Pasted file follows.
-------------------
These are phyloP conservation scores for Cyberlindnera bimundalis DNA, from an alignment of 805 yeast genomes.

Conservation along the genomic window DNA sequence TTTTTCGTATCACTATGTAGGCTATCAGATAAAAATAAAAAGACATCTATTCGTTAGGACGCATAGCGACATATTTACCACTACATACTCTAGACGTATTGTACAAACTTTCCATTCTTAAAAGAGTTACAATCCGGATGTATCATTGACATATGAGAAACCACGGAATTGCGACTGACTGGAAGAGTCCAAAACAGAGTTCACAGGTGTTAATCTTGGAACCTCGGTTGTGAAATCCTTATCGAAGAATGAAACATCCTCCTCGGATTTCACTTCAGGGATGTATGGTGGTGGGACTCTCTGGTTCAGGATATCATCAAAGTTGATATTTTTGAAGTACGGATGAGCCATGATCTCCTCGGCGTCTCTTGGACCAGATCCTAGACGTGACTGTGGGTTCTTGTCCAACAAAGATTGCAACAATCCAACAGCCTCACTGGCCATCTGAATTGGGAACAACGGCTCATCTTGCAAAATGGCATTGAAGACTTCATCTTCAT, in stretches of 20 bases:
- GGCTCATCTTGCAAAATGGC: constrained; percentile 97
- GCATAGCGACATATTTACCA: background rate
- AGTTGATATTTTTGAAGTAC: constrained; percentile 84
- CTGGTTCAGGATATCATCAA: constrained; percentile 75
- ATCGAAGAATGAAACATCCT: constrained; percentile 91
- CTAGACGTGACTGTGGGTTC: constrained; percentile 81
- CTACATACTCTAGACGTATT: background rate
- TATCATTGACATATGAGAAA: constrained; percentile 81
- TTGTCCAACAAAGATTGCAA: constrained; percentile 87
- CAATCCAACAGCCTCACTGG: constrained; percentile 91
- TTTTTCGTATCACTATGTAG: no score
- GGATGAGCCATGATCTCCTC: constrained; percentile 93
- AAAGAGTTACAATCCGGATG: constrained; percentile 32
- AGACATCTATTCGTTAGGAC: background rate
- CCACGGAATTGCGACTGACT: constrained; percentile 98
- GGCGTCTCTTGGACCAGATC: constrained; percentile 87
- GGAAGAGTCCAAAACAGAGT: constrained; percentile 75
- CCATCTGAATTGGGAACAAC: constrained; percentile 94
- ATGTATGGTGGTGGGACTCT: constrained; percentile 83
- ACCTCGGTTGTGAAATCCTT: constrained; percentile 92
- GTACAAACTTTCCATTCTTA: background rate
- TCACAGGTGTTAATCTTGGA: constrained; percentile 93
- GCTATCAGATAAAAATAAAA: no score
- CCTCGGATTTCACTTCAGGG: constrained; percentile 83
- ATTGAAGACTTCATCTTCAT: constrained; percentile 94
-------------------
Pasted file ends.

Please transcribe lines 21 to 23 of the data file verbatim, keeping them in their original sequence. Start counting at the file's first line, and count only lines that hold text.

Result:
- ATGTATGGTGGTGGGACTCT: constrained; percentile 83
- ACCTCGGTTGTGAAATCCTT: constrained; percentile 92
- GTACAAACTTTCCATTCTTA: background rate